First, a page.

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Parents and politics:a tale of two ministers

There is a dramatic contrast between the education systems north and south of the border. The Scottish Education Bill now before Parliament provides for a modest change in parental rights by taking care of the "Balfron factor" whereby pupils have been excluded from a local school because of pressure on places from farther afield. In England, however, the Secretary of State for Education and Employment has issued a draft circular that would allow schools to select up to 15 per cent of pupils on ability and encourage interviews with parents before a child is admitted.

It is clear that Michael Forsyth is a more faithful adherent to parental choice than Gillian Shephard, his Cabinet colleague. Mrs Shephard's plans are intended to strengthen the hand of schools at the expense of parents. Until now a small proportion of places in schools south of the border could be allotted to pupils with a special gift, for example in the arts. But the setting aside of 15 per cent of places would be for children with generally high ability. Some parents would benefit, those whose children were bright and who would thereby be placed in a good school.

But far more parents would be adversely affected if some schools used their new power to re-establish selection. The nature of schools admitting high-ability pupils would be changed but also that of those from which pupils had been creamed off. Mrs Shephard argues that schools should be allowed to determine their own character by choosing pupils. But for many schools and parents that character would be determined by the actions of another school and not their own.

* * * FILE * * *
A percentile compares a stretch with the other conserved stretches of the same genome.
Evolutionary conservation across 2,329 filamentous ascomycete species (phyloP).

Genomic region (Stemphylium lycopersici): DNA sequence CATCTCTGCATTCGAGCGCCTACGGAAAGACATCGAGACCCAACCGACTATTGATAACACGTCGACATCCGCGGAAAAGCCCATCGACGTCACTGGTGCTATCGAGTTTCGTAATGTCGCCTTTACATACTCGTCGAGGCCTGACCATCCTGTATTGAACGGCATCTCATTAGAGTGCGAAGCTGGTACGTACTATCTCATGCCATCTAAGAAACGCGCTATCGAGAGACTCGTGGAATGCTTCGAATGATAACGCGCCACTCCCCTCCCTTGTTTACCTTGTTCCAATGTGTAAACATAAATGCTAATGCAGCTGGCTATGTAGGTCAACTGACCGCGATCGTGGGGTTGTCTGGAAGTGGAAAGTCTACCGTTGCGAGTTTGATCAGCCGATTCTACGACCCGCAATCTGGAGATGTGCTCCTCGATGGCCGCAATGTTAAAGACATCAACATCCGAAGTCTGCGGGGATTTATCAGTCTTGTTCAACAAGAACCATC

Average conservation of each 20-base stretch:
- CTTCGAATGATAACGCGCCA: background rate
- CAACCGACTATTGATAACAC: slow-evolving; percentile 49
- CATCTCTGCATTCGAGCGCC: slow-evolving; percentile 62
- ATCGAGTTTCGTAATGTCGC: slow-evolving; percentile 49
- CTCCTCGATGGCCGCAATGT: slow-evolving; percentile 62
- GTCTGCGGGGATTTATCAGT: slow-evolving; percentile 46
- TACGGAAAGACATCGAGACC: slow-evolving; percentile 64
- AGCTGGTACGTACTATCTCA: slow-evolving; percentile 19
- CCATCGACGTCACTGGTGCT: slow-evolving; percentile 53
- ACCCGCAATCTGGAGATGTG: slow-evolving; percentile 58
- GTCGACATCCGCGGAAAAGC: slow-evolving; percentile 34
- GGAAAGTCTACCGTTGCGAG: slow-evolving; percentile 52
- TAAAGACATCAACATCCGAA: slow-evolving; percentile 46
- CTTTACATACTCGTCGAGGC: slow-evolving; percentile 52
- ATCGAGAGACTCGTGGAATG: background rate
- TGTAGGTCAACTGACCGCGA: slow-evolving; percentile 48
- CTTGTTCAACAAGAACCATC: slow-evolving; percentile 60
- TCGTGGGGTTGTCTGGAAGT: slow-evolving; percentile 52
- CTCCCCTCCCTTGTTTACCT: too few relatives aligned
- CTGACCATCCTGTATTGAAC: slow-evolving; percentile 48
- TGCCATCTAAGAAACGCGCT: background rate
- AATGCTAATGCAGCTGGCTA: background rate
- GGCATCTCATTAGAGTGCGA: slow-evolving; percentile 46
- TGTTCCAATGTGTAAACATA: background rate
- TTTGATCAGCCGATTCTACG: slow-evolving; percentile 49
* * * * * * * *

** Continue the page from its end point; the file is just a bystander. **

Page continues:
There is an incentive for headteachers to fill the maximum number of places with able pupils. The Government's annual tables of exam performance count for more south of the border than in Scotland, and success breeds more success. That is what is meant by "magnet" schools.

Government records recently opened under the 30-year rule recount the controversy about the introduction of comprehensive education. At least in the 1960s the issue was thoroughly debated, to the point of exhaustion. Mrs Shephard plans to undermine the basis of the comprehensive system south of the border but to do so without arguing the principle. Is a school a resource for its community, or does it write its own mission statement, choose its roll and run its finances?

Mrs Shephard would like to see more schools opt to become grant maintained. She evidently believes that if local authority schools had scope over pupil choice like their GM counterparts, they would be encouraged to bid goodbye to their council owners. That is, schools would take the initiative rather than parents.

At best Mr Forsyth has a different agenda. At worst he realises that Mrs Shephard's objectives, which may run into legal and political trouble from parents or teachers, would be regarded at present as untenable in Scotland. So he is still in the business of supporting the consumer. If his aim is to reduce the influence of education authorities, he expects that parents will be his allies, not self-seeking schools.

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